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Front Hum Neurosci. 2014 Aug 14;8:625. doi: 10.3389/fnhum.2014.00625. eCollection 2014.

A single session of exercise increases connectivity in sensorimotor-related brain networks: a resting-state fMRI study in young healthy adults.

Author information

  • 1Department of Medical Biophysics, University of Toronto Toronto ON, Canada ; Heart and Stroke Foundation Canadian Partnership for Stroke Recovery, Sunnybrook Research Institute Toronto, ON, Canada.
  • 2Heart and Stroke Foundation Canadian Partnership for Stroke Recovery, Sunnybrook Research Institute Toronto, ON, Canada.
  • 3Heart and Stroke Foundation Canadian Partnership for Stroke Recovery, Sunnybrook Research Institute Toronto, ON, Canada ; Department of Kinesiology, University of Waterloo Waterloo, ON, Canada.
  • 4Department of Diagnostic Radiology, Yale University School of Medicine New Haven, CT, USA.

Abstract

Habitual long term physical activity is known to have beneficial cognitive, structural, and neuro-protective brain effects, but to date there is limited knowledge on whether a single session of exercise can alter the brain's functional connectivity, as assessed by resting-state functional magnetic resonance imaging (rs-fMRI). The primary objective of this study was to characterize potential session effects in resting-state networks (RSNs). We examined the acute effects of exercise on the functional connectivity of young healthy adults (N = 15) by collecting rs-fMRI before and after 20 min of moderate intensity aerobic exercise and compared this with a no-exercise control group (N = 15). Data were analyzed using independent component analysis, denoising and dual regression procedures. Regions of interest-based group session effect statistics were calculated in RSNs of interest using voxel-wise permutation testing and Cohen's D effect size. Group analysis in the exercising group data set revealed a session effect in sub-regions of three sensorimotor related areas: the pre and/or postcentral gyri, secondary somatosensory area and thalamus, characterized by increased co-activation after exercise (corrected p < 0.05). Cohen's D analysis also showed a significant effect of session in these three RSNs (p< 0.05), corroborating the voxel-wise findings. Analyses of the no-exercise dataset produced no significant results, thereby providing support for the exercise findings and establishing the inherent test-retest reliability of the analysis pipeline on the RSNs of interest. This study establishes the feasibility of rs-fMRI to localize brain regions that are associated with acute exercise, as well as an analysis consideration to improve sensitivity to a session effect.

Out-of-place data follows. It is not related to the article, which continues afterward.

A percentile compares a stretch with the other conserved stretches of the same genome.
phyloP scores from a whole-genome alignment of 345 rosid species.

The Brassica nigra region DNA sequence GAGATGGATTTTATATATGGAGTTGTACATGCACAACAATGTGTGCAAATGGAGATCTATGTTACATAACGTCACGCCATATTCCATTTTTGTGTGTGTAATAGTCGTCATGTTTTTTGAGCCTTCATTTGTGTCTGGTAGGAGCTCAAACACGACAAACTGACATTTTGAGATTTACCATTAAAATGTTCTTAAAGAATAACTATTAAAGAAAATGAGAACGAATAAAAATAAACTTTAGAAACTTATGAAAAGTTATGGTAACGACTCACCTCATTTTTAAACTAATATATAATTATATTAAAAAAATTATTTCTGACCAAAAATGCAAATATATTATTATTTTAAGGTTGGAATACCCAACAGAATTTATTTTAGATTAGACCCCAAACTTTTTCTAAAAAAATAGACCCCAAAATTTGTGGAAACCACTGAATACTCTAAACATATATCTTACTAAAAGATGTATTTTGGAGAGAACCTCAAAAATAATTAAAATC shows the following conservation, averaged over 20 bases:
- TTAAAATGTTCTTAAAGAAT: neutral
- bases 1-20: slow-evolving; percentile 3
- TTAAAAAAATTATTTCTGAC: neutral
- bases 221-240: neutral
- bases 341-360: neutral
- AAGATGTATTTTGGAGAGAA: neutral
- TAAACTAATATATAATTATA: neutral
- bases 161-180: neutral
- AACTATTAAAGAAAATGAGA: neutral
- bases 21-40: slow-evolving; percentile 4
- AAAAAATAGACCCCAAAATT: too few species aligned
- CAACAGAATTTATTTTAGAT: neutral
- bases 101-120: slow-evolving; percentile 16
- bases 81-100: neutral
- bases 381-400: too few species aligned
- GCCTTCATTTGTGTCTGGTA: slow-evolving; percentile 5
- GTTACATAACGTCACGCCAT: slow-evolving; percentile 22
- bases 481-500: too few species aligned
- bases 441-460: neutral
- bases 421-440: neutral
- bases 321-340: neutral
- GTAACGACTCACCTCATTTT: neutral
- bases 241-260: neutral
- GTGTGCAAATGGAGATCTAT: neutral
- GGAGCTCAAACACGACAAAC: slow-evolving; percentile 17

KEYWORDS:

BOLD fMRI; aerobic exercise; denoising; functional connectivity; independent component analysis (ICA); resting-state networks; sensorimotor; single session effect

PMID:
25177284
PMCID:
PMC4132485
DOI:
10.3389/fnhum.2014.00625
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